Artists and Engineers

I was reading an interview with Bil VornDick in Premier Guitar magazine the other day.  http://digital.premierguitar.com/premierguitar/201304_1#pg128. Bil is a very successful, highly respected Nashville engineer and producer who has been practicing his craft for many years.  I have been thrashing about in the home studio recording swamp for a while and I thought it would be interesting to see what I could learn from an expert.  He had a lot to say about how he mics certain instruments and how he works with artists to get the best performance.  A lot of good information is in the article.

However, one of his answers really leaped out at me.  When asked where someone who is setting up a home studio should spend their money he had some suggestions.  Then he said, “…I work with a lot of artists who should just be artists but they also want to be engineers and they don’t realize that there are two hats.”  He goes on to talk about songwriters who spend so much time trying to learn recording that they stop writing songs and guitar players who stop practicing their instrument.  They end up being not as good at either as they could be if they focused on one – the one they are already good at.

Now, I’m not sure that I agree entirely, but I can see his point.  I wonder, though, if it is too easy to equate a level of technical polish with an equal level of value.  It seems to me that there are less than perfect recordings that are way better than some that have better technical attributes.  Beyond a basic level of acceptable technical quality it is still the performance that drives the quality standard.  If you play well, if it’s a good song, if there’s some heart and soul in the performance that will come through.  That will move the listener.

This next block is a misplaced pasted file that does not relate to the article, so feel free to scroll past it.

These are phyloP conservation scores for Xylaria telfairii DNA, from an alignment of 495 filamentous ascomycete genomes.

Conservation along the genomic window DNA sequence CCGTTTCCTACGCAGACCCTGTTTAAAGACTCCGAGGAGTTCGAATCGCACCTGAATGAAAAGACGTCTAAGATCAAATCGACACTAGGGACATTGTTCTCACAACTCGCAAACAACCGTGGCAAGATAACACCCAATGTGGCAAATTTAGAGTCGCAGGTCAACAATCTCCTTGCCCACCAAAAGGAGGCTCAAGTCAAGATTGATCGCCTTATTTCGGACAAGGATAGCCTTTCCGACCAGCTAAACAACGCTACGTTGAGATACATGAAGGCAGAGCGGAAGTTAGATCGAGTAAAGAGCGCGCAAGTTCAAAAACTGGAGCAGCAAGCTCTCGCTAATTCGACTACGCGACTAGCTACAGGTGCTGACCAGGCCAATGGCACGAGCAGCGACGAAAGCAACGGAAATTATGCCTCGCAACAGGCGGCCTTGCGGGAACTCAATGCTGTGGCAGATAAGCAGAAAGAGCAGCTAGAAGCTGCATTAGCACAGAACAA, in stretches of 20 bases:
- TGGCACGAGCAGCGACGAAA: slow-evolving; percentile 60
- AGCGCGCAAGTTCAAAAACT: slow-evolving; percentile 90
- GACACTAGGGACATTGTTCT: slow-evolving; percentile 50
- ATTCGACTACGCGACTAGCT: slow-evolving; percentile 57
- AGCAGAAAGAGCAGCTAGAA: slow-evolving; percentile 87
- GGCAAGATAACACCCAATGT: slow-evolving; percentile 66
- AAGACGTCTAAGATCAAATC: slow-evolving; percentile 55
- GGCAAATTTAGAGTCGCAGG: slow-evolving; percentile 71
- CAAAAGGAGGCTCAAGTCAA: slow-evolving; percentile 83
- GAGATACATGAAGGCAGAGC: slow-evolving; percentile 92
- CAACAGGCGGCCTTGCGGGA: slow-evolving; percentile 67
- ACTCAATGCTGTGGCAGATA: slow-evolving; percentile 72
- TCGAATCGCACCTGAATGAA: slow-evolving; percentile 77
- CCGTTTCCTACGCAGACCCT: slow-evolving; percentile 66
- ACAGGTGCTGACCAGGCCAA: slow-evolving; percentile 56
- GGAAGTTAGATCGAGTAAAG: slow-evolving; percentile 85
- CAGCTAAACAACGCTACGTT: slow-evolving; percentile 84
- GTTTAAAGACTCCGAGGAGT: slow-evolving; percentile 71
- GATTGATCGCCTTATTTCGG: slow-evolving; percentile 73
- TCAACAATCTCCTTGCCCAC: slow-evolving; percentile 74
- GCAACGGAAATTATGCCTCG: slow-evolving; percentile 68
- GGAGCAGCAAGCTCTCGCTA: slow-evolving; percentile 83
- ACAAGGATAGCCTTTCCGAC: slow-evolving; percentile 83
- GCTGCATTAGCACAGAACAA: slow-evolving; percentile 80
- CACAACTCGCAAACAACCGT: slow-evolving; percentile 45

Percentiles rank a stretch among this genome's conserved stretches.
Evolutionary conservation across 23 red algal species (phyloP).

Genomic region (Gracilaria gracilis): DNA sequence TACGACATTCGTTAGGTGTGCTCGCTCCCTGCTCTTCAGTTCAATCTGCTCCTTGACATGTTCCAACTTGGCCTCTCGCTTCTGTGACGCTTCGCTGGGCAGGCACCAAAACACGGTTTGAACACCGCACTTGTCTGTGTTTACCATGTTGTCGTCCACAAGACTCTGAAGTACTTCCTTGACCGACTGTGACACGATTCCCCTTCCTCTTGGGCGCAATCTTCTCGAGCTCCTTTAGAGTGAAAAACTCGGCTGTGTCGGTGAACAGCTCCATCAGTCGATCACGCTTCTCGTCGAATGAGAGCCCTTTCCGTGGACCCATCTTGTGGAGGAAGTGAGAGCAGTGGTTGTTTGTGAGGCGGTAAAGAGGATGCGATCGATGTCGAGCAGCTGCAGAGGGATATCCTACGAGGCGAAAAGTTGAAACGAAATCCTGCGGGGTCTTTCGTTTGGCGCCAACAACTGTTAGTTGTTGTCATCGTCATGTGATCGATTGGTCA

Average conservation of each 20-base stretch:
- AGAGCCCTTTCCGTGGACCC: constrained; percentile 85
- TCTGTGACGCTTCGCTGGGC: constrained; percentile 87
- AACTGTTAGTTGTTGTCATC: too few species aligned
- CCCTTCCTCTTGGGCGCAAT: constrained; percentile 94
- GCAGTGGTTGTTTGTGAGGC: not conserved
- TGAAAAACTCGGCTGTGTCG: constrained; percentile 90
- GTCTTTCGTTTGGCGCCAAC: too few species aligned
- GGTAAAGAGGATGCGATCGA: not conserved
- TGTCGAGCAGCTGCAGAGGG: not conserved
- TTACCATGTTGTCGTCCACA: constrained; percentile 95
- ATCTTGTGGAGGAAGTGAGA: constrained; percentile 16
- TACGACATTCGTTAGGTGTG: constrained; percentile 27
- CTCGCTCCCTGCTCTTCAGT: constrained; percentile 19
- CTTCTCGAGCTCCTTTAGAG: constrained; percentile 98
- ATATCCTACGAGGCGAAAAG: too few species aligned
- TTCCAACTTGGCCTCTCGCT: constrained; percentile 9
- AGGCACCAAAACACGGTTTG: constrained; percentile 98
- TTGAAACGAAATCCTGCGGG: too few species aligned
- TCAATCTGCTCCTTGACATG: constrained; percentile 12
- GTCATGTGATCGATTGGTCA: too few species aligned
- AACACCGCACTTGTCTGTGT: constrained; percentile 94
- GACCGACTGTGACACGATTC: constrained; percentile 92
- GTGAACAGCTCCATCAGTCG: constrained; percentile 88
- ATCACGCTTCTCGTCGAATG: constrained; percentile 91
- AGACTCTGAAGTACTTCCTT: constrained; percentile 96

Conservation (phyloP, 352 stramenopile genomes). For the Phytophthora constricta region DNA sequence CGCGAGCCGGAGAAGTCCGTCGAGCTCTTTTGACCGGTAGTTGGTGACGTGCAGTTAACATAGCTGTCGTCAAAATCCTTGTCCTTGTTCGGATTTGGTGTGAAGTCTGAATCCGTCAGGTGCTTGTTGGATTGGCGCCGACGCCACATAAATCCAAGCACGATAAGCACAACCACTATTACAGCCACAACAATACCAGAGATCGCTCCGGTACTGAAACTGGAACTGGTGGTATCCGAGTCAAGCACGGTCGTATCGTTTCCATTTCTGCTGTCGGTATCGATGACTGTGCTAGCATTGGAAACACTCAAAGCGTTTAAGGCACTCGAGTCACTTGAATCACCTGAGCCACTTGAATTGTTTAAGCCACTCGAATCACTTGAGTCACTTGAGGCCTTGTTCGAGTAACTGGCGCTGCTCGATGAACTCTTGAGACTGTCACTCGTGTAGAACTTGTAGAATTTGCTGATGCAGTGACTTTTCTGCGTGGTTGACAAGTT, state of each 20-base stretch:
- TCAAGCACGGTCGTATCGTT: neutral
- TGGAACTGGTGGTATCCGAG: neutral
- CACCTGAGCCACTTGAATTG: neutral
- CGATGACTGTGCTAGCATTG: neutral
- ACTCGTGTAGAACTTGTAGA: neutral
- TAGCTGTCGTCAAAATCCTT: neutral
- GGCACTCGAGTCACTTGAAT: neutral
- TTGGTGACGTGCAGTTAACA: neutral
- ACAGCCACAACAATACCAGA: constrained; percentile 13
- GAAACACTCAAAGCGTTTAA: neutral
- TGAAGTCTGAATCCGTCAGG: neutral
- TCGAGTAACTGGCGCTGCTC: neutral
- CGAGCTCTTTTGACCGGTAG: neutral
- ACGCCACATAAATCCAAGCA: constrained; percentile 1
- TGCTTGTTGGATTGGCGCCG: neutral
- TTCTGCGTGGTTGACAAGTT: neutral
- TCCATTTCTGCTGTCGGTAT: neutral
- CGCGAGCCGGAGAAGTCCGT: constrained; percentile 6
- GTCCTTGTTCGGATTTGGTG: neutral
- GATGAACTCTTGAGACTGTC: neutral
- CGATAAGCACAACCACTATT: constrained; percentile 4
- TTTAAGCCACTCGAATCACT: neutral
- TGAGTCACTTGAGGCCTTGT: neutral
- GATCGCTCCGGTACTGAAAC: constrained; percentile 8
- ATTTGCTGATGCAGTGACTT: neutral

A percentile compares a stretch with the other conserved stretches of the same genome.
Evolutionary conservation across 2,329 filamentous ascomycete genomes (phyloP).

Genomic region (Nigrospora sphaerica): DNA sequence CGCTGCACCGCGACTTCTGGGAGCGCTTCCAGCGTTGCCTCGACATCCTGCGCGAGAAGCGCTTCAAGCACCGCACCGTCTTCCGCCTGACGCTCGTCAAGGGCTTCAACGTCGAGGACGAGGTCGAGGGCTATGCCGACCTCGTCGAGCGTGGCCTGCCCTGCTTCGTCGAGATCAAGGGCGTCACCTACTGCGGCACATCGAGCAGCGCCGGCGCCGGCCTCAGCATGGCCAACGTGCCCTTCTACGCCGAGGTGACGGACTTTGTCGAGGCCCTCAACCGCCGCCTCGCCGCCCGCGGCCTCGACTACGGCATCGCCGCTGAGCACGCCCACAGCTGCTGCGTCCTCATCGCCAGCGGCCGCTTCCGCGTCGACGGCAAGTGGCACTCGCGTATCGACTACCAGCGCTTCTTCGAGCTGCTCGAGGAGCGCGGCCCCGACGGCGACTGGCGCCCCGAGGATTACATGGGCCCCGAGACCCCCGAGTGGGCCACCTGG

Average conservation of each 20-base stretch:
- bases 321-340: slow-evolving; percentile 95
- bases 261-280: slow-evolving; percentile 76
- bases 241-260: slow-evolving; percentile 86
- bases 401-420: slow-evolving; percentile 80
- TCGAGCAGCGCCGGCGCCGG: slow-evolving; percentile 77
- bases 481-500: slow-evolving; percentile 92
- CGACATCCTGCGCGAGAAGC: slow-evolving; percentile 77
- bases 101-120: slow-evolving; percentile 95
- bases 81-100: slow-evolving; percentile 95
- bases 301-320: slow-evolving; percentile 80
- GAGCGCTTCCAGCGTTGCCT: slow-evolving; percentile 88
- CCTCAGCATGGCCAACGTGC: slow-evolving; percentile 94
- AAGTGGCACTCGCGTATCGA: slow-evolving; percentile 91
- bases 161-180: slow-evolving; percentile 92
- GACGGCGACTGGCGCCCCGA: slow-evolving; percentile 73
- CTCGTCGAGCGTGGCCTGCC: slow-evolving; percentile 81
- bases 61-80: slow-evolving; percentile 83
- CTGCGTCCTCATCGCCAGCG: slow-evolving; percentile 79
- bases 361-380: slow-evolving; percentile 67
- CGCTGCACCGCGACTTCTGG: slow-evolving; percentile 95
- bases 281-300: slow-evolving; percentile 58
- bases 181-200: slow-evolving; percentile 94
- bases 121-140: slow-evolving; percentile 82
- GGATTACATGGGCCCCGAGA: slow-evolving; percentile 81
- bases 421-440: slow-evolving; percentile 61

Still, there is, I suppose, a certain level of arrogance that leads a guitar player to think that it will be easy to learn how to record and mix well.  I can just imagine what I would think if the engineer told me that he was going to start playing guitar and it shouldn’t be that hard.  After all, he had learned how to be a good engineer.

About Ron

I started playing guitar in high school bands playing songs by the Ventures, early Beatles and other British Invasion bands. With excursions into many types of musical styles and genres in the intervening years I have developed an appreciation for the unique skills of the guitar accompanist. The accompanist serves the song and serves the singer, enhancing rather than competing with the song and the performance. This blog highlights those skills and the practitioners who exemplify this important bit of artistry.
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